The random audits are one of four different kinds of audits that IRS agents throughout the country are, or will be, conducting under the agency's beefed-up bond enforcement program, Kawecki said.
In addition to the random audits, agents will be auditing bond issues the IRS has targeted as giving rise to possible abuse and bonds that market participants have told the IRS might be abusive, she said.
The targeted audits will focus on bond issues with back-loaded debt service payments that may be arbitrage driven; guaranteed investment contracts that may have been purchased at greater than fair market value; advance refundings in which escrowed securities may have been purchased at greater than fair market value; and small-issue industrial development bonds for which capital expenditures may have exceeded the tax law's $10 million limit.
In addition, IRS agents are conducting limited audits of issuer requests of refunds of arbitrage payments to verify that the refunds are appropriate, Kawecki said.
However, she said, the IRS plans to issue guidance in the next week or two that says the field agents must contact agency officials in the IRS' national office before turning any of these limited audits of refund claims into fullblown audits.
The guidance is intended in part to respond to market participants who worry that IRS field agents might be subjecting every issuer that filed an arbitrage rebate refund request to a fullblown audit and that this would have a chilling effect on issuers that want to request refunds.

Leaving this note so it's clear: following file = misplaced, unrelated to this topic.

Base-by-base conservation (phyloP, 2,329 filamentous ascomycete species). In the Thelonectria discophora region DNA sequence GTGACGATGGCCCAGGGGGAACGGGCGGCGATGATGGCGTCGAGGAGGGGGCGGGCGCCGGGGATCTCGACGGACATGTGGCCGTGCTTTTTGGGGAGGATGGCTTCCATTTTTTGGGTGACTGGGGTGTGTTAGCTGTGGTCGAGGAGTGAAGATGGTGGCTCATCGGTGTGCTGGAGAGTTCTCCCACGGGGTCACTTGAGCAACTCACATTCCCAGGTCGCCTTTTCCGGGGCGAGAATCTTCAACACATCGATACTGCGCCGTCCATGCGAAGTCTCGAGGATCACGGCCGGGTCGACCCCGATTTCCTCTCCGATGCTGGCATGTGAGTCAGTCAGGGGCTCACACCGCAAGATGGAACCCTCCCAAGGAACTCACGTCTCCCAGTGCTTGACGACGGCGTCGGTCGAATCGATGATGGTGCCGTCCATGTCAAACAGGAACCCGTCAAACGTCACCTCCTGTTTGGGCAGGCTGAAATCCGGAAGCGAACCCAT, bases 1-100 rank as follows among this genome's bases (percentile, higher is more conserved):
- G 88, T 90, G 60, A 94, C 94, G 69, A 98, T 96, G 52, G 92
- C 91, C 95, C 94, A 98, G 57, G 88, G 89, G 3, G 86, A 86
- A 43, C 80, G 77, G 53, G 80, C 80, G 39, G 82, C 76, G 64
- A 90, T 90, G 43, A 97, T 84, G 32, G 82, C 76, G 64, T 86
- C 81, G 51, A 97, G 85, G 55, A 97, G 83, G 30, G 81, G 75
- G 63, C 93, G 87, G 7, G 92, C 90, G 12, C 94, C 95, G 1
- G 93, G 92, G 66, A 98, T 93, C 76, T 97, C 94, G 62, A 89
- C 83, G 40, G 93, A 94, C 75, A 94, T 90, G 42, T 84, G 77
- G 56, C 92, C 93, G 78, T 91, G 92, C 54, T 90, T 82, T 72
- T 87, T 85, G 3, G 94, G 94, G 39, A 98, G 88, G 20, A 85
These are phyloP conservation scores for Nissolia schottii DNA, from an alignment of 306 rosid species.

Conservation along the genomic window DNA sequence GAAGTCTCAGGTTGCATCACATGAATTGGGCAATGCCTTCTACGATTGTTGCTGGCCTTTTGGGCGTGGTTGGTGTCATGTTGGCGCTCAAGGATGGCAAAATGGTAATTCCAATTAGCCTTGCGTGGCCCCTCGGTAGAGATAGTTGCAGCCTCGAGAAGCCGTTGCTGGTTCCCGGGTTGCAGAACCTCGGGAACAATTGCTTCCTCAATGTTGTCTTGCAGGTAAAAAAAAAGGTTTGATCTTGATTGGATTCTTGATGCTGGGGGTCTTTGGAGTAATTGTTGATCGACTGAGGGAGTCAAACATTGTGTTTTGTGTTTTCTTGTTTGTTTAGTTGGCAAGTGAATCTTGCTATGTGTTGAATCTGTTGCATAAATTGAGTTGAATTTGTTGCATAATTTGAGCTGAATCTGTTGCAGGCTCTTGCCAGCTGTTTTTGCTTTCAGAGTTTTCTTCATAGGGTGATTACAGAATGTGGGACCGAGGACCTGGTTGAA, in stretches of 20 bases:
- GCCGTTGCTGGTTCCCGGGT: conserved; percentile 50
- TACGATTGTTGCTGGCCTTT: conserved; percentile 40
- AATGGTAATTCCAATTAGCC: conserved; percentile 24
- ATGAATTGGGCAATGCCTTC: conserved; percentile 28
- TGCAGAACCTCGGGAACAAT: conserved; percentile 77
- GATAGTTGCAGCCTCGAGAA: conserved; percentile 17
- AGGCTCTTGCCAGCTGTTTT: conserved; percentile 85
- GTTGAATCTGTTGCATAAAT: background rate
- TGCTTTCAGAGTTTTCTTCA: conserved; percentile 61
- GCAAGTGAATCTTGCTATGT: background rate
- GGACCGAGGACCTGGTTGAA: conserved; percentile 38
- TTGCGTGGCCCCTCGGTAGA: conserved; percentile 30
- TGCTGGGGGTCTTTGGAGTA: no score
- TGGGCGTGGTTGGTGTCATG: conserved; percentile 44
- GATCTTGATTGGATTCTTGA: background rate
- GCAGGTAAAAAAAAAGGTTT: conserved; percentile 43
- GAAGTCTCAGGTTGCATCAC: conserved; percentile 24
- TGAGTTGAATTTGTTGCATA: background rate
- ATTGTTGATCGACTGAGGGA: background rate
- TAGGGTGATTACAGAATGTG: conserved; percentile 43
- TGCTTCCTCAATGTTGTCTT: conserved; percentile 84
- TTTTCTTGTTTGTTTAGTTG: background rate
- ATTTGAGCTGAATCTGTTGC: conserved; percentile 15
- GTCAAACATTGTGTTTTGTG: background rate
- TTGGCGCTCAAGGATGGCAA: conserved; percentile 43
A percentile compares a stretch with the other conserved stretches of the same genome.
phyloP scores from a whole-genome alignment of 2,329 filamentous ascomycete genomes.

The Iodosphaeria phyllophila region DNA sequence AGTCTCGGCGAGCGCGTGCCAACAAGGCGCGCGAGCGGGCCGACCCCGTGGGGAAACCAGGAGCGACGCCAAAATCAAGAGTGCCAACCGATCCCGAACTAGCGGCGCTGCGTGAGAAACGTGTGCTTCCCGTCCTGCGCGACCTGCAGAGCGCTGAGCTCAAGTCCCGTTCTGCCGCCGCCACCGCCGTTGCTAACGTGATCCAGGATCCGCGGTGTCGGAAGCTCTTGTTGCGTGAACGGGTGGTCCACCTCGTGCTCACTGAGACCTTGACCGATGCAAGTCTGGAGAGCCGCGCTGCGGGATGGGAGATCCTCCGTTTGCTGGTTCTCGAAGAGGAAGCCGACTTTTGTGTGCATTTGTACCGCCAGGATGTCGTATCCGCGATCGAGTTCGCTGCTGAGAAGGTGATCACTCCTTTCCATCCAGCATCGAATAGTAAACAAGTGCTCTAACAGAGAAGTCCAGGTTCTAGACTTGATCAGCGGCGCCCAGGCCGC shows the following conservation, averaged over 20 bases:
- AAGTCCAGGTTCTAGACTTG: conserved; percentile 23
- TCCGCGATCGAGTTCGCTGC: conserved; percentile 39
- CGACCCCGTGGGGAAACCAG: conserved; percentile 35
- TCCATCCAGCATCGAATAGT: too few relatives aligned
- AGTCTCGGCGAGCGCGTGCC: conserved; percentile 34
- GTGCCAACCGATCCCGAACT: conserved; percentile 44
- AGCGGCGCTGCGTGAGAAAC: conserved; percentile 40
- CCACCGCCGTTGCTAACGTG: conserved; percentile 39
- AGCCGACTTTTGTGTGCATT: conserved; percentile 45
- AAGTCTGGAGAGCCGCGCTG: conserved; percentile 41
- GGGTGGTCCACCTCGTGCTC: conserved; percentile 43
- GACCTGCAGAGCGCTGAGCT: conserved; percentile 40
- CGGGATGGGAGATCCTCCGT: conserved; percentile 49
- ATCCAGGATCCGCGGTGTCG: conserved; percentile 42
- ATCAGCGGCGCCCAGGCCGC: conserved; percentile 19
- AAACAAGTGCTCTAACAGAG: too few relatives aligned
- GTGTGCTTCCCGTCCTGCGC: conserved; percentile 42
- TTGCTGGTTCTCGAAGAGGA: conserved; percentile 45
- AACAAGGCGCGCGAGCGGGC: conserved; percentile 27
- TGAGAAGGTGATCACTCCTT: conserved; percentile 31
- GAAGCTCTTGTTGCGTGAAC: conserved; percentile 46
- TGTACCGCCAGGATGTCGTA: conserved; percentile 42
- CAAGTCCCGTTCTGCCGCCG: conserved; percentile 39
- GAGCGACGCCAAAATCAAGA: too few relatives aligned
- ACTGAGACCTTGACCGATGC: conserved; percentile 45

The draft audit procedures and guidance that the IRS issued earlier this month urges field agents to conduct their audits of bond issues as efficiently and as quickly as possible because of a three-year statute of limitations that prevents the IRS from collecting back taxes for more than three years after the taxes were to have been reported. The draft guidance says that agents should try to settle tax disputes whenever possible. However, all proposed settlements should be submitted to IRS officials in Washington for review, it says.
If a tax dispute cannot be settled and the agent believes it is necessary to tax bondholders, the agent must first forward the case to the district counsel to make sure he or she would be willing to defend it if it ends up in court. The agent must also send the case to IRS officials in Washington for technical advice.
In addition to the draft audit procedures and guidance, the IRS also sent agents step-by-step procedures for investigating the bond issues that have been targeted as potentially abusive under the new bond enforcement program.